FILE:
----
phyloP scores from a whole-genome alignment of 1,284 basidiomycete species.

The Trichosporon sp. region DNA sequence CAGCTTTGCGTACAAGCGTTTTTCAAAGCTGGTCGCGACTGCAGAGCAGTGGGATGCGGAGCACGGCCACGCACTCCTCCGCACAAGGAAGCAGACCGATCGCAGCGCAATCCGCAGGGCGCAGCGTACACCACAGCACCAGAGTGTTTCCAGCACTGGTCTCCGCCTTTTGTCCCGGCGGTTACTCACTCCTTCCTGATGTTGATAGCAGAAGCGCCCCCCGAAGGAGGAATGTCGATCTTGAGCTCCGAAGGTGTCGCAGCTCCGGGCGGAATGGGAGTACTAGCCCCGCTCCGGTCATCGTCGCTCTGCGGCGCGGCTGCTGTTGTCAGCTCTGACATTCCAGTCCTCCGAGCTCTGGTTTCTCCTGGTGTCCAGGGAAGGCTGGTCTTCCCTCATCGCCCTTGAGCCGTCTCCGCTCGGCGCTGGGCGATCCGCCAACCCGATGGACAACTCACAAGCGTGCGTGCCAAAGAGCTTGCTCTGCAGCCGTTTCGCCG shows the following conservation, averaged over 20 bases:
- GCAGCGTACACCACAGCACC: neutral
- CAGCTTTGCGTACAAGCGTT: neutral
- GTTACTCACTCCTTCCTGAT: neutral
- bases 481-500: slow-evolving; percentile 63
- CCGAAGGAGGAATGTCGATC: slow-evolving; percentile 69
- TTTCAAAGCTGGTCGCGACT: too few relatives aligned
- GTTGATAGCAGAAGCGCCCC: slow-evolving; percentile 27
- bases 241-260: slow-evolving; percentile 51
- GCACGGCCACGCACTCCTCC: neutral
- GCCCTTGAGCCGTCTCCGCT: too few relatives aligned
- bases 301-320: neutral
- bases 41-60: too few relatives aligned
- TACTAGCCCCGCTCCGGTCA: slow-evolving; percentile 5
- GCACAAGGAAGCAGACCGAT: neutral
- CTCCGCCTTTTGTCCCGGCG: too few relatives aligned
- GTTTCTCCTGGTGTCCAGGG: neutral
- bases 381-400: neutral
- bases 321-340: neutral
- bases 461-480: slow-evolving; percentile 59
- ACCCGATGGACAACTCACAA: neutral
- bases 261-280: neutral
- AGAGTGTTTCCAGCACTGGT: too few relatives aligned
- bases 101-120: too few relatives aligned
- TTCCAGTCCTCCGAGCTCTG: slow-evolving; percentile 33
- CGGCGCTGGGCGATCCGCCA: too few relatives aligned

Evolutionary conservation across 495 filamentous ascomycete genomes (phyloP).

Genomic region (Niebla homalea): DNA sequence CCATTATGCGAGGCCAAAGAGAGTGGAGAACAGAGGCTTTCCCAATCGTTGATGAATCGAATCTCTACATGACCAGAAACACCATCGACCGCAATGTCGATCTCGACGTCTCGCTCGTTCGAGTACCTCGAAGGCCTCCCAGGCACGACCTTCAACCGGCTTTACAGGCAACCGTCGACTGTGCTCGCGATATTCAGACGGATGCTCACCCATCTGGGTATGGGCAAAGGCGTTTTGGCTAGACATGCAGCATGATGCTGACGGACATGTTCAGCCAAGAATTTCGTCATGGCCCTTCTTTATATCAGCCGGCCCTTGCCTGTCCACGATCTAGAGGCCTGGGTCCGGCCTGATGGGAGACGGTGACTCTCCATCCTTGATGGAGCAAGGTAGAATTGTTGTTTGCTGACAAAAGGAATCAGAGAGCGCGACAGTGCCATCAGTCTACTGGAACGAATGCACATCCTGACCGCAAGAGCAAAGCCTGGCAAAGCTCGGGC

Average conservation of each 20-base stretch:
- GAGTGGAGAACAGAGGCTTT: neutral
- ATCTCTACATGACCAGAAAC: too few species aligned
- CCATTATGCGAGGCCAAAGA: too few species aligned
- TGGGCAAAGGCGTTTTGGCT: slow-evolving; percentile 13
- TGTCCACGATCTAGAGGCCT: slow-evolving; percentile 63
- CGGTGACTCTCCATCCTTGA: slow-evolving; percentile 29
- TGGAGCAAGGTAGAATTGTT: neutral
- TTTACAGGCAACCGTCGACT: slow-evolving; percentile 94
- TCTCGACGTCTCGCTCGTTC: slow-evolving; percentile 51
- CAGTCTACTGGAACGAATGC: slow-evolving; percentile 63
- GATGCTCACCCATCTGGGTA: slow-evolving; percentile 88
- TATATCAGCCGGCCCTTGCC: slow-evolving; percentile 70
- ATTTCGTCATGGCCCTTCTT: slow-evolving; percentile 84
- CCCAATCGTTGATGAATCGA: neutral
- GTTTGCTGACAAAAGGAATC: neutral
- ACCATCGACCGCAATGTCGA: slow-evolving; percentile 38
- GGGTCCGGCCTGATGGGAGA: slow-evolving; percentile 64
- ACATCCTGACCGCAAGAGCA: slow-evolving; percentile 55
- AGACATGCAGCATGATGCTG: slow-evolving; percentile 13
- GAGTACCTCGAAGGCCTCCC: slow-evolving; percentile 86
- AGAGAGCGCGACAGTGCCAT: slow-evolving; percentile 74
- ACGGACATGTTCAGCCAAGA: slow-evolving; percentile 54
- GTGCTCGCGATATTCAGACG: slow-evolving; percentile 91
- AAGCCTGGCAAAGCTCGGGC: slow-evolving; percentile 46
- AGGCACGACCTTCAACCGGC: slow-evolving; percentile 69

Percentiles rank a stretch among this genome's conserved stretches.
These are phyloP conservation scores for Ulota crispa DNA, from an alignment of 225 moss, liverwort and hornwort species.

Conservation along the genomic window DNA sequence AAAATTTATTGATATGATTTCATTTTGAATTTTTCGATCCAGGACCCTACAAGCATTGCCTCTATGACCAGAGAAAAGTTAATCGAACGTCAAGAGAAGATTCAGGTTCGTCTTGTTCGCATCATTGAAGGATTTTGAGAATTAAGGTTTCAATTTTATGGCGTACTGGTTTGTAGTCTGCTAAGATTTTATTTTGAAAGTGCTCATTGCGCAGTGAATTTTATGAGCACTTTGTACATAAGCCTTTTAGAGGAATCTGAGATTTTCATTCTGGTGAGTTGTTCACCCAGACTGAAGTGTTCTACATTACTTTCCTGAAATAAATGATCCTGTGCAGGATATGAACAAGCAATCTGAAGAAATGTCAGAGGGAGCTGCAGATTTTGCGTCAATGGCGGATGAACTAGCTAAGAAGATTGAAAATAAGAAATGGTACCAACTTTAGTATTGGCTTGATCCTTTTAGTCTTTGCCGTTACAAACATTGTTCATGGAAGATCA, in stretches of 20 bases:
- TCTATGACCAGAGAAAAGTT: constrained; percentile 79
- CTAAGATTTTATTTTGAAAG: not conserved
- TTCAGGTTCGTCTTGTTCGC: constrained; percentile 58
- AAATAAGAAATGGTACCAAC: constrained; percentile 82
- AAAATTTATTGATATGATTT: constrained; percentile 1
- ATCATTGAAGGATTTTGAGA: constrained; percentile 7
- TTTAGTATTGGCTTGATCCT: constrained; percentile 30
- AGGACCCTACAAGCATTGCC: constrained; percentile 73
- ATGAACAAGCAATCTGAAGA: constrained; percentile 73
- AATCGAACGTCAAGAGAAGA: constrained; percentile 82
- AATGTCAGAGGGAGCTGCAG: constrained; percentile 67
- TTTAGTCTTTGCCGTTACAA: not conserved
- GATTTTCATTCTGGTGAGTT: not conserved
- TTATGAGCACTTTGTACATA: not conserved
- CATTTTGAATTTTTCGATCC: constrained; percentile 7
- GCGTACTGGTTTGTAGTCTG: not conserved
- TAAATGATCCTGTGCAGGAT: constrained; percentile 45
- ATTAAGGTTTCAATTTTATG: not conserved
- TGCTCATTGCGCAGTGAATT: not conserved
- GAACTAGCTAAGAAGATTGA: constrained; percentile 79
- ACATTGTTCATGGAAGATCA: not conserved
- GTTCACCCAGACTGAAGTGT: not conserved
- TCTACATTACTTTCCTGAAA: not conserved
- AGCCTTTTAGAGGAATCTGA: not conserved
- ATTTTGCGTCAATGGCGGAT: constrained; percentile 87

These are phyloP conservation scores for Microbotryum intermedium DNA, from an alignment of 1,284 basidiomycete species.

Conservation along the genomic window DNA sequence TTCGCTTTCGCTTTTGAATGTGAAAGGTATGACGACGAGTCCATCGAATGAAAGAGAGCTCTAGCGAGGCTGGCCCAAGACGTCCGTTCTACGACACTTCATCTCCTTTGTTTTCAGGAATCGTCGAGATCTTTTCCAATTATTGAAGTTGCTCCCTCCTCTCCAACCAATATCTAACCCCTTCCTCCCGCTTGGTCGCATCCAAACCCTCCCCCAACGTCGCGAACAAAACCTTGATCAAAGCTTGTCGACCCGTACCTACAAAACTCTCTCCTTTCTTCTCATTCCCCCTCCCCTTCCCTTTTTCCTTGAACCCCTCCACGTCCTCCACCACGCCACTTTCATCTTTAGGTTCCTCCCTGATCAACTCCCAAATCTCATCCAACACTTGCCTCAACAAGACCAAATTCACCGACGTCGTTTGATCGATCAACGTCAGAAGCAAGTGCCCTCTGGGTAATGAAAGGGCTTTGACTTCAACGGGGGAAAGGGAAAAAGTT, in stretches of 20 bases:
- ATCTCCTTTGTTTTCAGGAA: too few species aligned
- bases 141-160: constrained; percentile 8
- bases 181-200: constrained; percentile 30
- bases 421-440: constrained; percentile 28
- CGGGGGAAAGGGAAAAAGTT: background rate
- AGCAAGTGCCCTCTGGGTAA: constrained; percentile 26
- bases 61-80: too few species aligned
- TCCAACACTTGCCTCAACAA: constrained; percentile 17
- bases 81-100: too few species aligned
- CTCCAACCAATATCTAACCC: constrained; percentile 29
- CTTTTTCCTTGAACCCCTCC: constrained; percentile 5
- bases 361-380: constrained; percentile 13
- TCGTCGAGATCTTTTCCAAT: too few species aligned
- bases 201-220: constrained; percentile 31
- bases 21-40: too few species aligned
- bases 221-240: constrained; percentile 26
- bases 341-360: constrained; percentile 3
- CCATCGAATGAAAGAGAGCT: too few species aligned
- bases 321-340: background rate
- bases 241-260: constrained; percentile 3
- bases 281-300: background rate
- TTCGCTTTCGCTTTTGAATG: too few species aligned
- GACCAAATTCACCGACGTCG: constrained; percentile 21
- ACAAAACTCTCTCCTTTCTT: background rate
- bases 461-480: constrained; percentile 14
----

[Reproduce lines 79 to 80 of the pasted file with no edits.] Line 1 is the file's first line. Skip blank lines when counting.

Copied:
- ACATTGTTCATGGAAGATCA: not conserved
- GTTCACCCAGACTGAAGTGT: not conserved